still being detained. They were protecting suspects' privacy. They didn't want
al-Qaeda to know which of its operatives were in custody. (Of course, if al-Qaeda
is half as crafty as it's made out to be, it has long discovered who's being
detained on its own.) The more likely reason, said Senator Russ Feingold--the
Wisconsin Democrat who was in the majority in the surprisingly close 58-to-42
Senate vote to confirm Ashcroft but cast the lone Senate vote against the
administration's antiterrorism bill--is that the feds don't want anyone to know
about the "shoddy way" they've handled those detainees. Even veteran
law-enforcement officials saw problems. Those preemptive arrests and detentions,
said William Webster, former director of both the FBI and the CIA, "carry a lot
of risk. . . . You may interrupt something, but you may not be able to stop what
is going on." Thinking of the stiff-backed John Ashcroft as Casablanca's
Captain Renault is a stretch, but "round up the usual suspects" seems close
enough as an explanation.
There were similar questions about the Justice Department's
rationale for its effort to have local authorities question some 5,000 young men,
most of them from the Middle East and South Asia. The stated reason was the
search for information; but then why confine the inquiry to that group? Women, as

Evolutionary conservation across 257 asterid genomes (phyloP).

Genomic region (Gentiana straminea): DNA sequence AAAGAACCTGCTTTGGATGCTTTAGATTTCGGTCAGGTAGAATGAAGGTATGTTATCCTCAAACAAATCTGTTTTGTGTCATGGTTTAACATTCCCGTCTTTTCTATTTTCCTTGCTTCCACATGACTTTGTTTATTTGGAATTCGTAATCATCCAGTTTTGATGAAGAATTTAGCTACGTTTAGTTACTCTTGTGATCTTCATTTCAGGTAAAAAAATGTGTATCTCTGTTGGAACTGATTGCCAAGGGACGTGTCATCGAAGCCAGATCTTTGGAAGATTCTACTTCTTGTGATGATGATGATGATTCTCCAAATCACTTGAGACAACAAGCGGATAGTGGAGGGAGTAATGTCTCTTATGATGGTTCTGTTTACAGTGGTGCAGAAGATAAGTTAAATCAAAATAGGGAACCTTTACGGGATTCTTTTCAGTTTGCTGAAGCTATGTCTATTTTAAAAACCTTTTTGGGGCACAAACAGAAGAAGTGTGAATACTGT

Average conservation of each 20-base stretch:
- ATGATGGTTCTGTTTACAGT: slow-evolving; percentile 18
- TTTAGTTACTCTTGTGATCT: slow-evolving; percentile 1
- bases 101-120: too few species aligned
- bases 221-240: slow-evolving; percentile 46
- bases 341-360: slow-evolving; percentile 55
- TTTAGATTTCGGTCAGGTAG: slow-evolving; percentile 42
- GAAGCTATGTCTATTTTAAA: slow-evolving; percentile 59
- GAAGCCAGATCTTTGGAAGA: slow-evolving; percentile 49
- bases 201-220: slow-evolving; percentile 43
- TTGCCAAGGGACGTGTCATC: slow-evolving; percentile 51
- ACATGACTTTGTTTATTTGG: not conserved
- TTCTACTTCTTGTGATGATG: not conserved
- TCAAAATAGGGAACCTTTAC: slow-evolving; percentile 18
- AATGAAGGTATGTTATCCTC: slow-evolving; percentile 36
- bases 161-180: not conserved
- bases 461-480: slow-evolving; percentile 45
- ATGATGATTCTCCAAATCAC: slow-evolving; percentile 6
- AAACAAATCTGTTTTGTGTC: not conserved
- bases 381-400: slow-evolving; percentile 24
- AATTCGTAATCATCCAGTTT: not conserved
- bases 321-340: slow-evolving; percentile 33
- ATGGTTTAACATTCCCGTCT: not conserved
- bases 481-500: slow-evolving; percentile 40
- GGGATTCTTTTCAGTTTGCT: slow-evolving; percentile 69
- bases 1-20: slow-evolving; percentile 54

a senior Judiciary Committee staffer pointed out, also have information, as do
older men. This campaign, the aide suggested, seems more motivated by the hope
that the dragnet will snag some suspects. So far, it's been Germany, France,
Britain, and Spain that have identified most of the people who seem to have real
connections to the September 11 attacks; but there's now a good chance that,
following Spain's lead, these countries won't turn suspects over if the United
States insists on trying them in military tribunals.
And yet after some preliminary pronouncements from the chairman of the
Judiciary Committee, Vermont Democrat Patrick Leahy, that the December hearings
would be tough, Ashcroft got a fairly easy ride. Feingold says that Congress's
easy acceptance of the terrorism bill--he called it "an old FBI wish list to get
things back where we were" in the old J. Edgar Hoover days--was the green light
for everything the administration has done since. "Now we're playing catch-up."
But it's also true that senators can read the polls, and the polls show that
almost anything flying the flag of antiterrorism has strong public support. To
date, the administration has been careful to apply most of its expansive claim of
new powers to noncitizens and especially to Middle Eastern men.
National emergencies always create an uneasy line between the country's
collective security and individuals' civil liberties. The threat of terrorism
makes the line even more uncertain. But at a time when the United States is
trying to make a point about freedom and democracy, secret tribunals are hardly
the way to impress the world.
Feingold notes that Ashcroft wouldn't be doing what he is doing without
presidential approval. "It's such an error," he said, "to focus only on
Ashcroft." But Ashcroft has become a lot more than a reluctant flak-catcher. A few
years ago, he considered running for the Republican presidential nomination but
instead decided to seek re-election to the Senate seat he ultimately lost. If the
heart-troubled Dick Cheney were not to run for re-election as vice president in
2004, Ashcroft could well be a candidate to replace him.